Oracle Corp. defends its bid for PeopleSoft Inc. against charges that it would violate antitrust laws by saying customers could go to second-tier vendors for ERP software. Midmarket enterprise resource planning software vendors Geac Computer Corporation Ltd. and Lawson Software are both looking to take advantage of this spotlight.
Like the big ERP vendors, Geac and Lawson are targeting niches with their enterprise software offerings. Primarily a financial business solutions provider, Geac has a number of irons in the fire to expand its product line. In April or May, the company plans to launch a thin-client version of its Geac Expense Management software that will give employees, customers and partners better access to data across the suite, said Timothy Wright, Geacs chief technology officer and CIO.
At the same time, the Markham, Ontario, company is hard at work increasing its integration capabilities to expand beyond core ERP offerings. Last year, Geac launched its System21 Aurora software, which brings messaging and integration capabilities to Geacs back-office applications. Three years in the making, Aurora also provides a front-end process modeling engine that enables mapping and streamlining of business processes, officials said.
With $100 million in cash on hand, Geac is on the acquisition hunt to expand its portfolio—for example, in the areas of treasury management, contract management, electronic invoicing, and electronic bill presentment and payment, according to Wright.
“The dirty little secret in ERP is nobody is growing their ERP revenue year over year selling their core applications,” Wright said. “There are not [as many] big, blockbuster sales of back-office applications as there were in the [pre-year-2000] frenzy. Thats not happening. So all the ERP players, Geac included, are diversifying their portfolios and competing on a broader level.”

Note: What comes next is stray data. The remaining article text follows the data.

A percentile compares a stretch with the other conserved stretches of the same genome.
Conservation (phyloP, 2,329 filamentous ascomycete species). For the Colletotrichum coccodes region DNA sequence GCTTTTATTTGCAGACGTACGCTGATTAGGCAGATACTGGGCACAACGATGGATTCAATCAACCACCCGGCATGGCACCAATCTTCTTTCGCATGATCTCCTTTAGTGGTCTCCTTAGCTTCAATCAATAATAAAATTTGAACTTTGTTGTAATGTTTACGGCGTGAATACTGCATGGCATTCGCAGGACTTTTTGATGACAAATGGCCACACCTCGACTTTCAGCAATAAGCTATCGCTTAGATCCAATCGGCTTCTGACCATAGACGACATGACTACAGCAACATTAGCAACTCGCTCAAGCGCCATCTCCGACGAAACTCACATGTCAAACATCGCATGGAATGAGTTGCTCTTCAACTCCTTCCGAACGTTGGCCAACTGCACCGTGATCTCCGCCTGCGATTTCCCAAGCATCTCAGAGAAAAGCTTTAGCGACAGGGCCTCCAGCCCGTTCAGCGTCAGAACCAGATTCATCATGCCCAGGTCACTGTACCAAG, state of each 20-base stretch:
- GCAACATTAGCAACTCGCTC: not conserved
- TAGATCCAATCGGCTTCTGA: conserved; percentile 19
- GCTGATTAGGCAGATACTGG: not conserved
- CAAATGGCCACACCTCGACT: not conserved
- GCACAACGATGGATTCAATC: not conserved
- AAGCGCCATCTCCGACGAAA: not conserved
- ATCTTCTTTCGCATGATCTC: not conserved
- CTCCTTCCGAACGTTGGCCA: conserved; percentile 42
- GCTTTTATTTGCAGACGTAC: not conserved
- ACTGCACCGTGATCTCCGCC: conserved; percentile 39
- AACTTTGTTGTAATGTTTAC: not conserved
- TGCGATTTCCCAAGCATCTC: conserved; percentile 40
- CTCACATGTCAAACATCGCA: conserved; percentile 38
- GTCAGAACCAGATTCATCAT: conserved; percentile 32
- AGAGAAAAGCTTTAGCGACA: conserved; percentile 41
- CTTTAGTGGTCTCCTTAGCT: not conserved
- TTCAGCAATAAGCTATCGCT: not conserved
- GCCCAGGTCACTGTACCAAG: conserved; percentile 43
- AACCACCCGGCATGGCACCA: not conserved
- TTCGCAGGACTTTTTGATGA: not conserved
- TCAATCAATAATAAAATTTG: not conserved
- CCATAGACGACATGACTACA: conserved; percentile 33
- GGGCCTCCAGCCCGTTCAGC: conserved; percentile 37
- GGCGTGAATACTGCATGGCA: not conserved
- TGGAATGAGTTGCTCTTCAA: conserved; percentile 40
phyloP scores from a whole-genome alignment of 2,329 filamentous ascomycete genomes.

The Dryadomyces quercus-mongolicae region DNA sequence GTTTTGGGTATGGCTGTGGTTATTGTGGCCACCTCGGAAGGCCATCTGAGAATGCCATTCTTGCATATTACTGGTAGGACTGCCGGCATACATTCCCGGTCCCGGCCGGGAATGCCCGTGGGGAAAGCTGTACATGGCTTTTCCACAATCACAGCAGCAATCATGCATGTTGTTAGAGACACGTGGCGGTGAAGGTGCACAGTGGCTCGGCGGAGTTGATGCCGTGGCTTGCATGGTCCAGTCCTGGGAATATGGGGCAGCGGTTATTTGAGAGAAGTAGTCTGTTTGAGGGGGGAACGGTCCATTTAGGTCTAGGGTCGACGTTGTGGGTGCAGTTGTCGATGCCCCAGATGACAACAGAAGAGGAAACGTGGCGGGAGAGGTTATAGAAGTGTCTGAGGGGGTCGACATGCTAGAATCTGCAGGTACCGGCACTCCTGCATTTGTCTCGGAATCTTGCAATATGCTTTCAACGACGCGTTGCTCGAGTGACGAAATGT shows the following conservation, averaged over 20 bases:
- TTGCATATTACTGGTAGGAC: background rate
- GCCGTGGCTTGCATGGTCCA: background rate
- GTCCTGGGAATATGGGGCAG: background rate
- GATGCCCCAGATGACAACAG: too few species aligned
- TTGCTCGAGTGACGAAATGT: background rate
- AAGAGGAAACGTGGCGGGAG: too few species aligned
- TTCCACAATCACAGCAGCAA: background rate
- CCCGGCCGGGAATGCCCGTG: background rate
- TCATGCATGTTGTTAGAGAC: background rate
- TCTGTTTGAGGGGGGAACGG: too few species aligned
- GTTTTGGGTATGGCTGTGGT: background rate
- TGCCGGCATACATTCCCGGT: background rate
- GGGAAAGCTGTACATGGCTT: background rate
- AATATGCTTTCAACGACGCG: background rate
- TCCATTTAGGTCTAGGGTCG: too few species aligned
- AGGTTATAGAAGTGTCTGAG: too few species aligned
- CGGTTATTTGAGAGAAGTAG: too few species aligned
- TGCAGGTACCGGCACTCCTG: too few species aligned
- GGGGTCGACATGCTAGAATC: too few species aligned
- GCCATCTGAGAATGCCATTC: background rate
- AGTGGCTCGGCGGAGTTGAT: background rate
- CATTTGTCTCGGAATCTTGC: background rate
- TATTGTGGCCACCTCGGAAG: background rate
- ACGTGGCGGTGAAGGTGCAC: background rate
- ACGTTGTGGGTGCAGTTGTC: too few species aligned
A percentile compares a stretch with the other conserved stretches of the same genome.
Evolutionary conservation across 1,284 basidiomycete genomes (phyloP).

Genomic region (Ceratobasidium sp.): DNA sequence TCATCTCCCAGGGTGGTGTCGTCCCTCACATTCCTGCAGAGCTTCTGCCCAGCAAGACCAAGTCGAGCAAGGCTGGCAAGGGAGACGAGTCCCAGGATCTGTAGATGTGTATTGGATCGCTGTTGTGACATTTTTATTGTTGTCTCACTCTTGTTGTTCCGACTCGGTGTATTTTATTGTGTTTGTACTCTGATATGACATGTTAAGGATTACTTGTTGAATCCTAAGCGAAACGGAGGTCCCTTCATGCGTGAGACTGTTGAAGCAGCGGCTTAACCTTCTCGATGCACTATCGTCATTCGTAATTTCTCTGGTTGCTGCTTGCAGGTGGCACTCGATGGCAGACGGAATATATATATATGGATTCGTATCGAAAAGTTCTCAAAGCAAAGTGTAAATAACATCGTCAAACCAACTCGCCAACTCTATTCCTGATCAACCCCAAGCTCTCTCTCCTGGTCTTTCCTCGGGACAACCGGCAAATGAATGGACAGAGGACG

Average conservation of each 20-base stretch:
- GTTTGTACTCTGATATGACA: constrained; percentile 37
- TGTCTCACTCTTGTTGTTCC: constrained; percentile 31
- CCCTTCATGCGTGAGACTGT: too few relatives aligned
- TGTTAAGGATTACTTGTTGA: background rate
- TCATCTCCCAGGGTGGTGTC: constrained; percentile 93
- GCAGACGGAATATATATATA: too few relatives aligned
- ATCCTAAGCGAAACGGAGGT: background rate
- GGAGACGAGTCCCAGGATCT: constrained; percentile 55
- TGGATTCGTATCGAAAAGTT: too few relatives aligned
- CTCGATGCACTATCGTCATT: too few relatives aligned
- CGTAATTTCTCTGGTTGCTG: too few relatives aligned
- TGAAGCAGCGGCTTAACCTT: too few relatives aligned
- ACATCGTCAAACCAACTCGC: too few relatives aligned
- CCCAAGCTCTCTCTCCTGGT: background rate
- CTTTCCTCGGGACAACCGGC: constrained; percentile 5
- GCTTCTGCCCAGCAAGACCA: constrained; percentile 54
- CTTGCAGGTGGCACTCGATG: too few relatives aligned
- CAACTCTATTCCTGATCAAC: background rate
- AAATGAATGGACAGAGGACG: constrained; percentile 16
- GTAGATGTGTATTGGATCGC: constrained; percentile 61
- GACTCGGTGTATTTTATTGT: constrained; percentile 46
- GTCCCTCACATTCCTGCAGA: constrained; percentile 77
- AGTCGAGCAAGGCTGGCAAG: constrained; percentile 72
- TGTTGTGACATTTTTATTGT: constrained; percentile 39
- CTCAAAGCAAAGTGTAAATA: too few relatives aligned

Ralph Hromisin, chief financial officer of Banco Dental Co., in Wilkes-Barre, Pa., said he chose Geac software because it addressed areas other ERP products didnt. “I am not sure that an Oracle or PeopleSoft are really in the same market [as Geac],” he said. “In terms of budgeting and analysis, none of them [has Geacs] capability.”
Jay Coughlan, president and CEO of Lawson, in St. Paul, Minn., is also happy to be in the public eye. Lawson, like Geac, is focused on vertical markets, including health care, retail, professional services and the public sector. Lawson does not plan to add expertise in manufacturing, where the three ERP players have a presence, said Coughlan.
However, Lawson will continue to grow and morph from a midmarket player to an enterprise provider through internal development and acquisitions. Coughlan will also expand the companys vertical reach to include additional service sectors. “We will fill that void [left by PeopleSoft, should it be acquired] because our customers will take us there; I think well get there anyway,” said Coughlan.